You can add commands to your session from modules and snap-ins. Modules can add all types of commands, including cmdlets, providers, and functions, and items, such as variables, aliases, and Windows PowerShell drives. Snap-ins can add only cmdlets and providers.

Before removing a module or snap-in from your session, use the following commands to determine which commands will be removed.

To find the source of a cmdlet in your session, use the following command format:

get-command | format-list -property verb, noun, pssnapin, module

For example, to find the source of the Get-Date cmdlet, type:

get-command get-date | format-list -property verb, noun, pssnapin, module

For more information about Windows PowerShell snap-ins, see about_PSSnapins.


The commands that a module exports should follow the Windows PowerShell command naming rules. If the module that you import exports cmdlets or functions that have unapproved verbs in their names, the Import-Module cmdlet displays the following warning message.

WARNING: Some imported command names include unapproved verbs which might make them less discoverable. Use the Verbose parameter for more detail or type Get-Verb to see the list of approved verbs.

This message is only a warning. The complete module is still imported, including the non-conforming commands. Although the message is displayed to module users, the naming problem should be fixed by the module author.

To suppress the warning message, use the DisableNameChecking parameter of the Import-Module cmdlet.


In Windows PowerShell 2.0 and in older-style host programs in Windows PowerShell 3.0 and later, the core commands that are installed with Windows PowerShell are packaged in snap-ins that are added automatically to every Windows PowerShell session.

Beginning in Windows PowerShell 3.0, in newer-style host programs -- those that implement the InitialSessionState.CreateDefault2 initial session state API -- the core commands are packaged in modules. The default is Microsoft.PowerShell.Core, which is always a snap-in.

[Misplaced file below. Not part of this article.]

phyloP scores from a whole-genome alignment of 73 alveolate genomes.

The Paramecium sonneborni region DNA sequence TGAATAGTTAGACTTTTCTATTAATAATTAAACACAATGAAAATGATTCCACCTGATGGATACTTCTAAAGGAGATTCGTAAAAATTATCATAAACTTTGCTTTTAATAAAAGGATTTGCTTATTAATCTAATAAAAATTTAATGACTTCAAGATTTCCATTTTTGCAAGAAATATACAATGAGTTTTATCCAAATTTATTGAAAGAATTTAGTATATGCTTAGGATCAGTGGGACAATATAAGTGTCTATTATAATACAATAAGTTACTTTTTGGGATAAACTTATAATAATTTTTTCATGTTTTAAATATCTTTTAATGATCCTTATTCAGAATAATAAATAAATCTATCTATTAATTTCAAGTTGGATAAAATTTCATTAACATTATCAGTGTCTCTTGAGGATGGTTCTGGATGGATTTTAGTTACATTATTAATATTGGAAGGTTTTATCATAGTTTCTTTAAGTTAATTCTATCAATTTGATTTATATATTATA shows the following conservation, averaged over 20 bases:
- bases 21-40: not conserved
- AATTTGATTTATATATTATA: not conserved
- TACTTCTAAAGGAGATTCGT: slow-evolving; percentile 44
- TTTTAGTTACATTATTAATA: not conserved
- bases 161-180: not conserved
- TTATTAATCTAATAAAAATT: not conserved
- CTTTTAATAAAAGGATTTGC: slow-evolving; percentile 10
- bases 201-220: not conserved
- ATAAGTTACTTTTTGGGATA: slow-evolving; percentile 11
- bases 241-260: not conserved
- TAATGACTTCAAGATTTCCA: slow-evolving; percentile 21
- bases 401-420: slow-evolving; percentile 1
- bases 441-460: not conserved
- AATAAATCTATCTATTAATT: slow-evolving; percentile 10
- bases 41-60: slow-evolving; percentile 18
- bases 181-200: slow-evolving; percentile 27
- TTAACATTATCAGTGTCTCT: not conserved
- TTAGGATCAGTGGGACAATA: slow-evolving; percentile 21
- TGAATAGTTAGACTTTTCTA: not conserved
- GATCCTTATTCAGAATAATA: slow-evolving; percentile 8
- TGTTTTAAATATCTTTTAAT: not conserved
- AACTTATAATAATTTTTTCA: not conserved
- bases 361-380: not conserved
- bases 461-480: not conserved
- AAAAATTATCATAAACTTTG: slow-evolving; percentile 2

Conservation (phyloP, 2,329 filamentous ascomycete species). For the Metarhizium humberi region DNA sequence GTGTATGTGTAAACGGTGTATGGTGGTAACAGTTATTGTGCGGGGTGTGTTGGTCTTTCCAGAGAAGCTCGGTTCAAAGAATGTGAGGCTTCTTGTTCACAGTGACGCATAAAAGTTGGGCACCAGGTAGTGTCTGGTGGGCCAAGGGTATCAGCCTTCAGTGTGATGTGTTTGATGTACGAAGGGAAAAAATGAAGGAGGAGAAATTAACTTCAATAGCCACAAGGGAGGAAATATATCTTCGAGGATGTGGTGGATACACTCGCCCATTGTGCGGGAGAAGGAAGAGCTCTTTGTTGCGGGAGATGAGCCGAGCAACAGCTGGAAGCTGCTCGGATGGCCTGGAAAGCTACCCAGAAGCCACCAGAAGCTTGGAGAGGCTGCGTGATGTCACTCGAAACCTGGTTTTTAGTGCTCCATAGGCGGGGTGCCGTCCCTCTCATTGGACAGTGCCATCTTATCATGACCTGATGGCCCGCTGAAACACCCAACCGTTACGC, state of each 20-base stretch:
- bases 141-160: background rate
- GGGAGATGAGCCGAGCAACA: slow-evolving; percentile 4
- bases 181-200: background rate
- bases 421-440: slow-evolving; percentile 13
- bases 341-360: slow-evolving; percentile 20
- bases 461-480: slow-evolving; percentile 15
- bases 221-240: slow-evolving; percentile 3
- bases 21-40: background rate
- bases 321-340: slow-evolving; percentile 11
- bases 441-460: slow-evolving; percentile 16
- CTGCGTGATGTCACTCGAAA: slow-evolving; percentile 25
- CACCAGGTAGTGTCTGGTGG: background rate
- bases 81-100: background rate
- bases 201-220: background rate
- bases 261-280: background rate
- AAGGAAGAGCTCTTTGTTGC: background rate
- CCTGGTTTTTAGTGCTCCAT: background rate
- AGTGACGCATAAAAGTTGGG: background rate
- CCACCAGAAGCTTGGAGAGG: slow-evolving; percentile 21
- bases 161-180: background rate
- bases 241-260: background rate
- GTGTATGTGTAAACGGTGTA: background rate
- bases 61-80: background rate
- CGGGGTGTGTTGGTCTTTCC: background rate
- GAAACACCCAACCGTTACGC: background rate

The Microsoft.PowerShell.Core snap-in is added to every session by default. Modules are loaded automatically on first-use.

NOTE: Remote sessions, including sessions that are started by using the New-PSSession cmdlet, are older-style sessions in which the built-in commands are packaged in snap-ins.

The following modules (or snap-ins) are installed with Windows PowerShell. Microsoft.PowerShell.Archive Microsoft.PowerShell.Core Microsoft.PowerShell.Diagnostics Microsoft.PowerShell.Host Microsoft.PowerShell.Management Microsoft.PowerShell.ODataUtils Microsoft.PowerShell.Security Microsoft.PowerShell.Utility Microsoft.WSMan.Management OneGet PowerShellGet PSDesiredStateConfiguration PSScheduledJob PSWorkflow PSWorkflowUtility



Beginning in Windows PowerShell 3.0, you can record execution events for the cmdlets and functions in Windows PowerShell modules and snap-ins by setting the LogPipelineExecutionDetails property of modules and snap-ins to $True. You can also use a Group Policy setting, Turn on Module Logging, to enable module logging in all Windows PowerShell sessions. For more information, see about_EventLogs ( and about_Group_Policy_Settings (


about_Command_Precedence about_DesiredStateConfiguration about_EventLogs about_Group_Policy_Settings about_PSSnapins Get-Command Get-Help Get-Module Import-Module Remove-Module

© 2016 Microsoft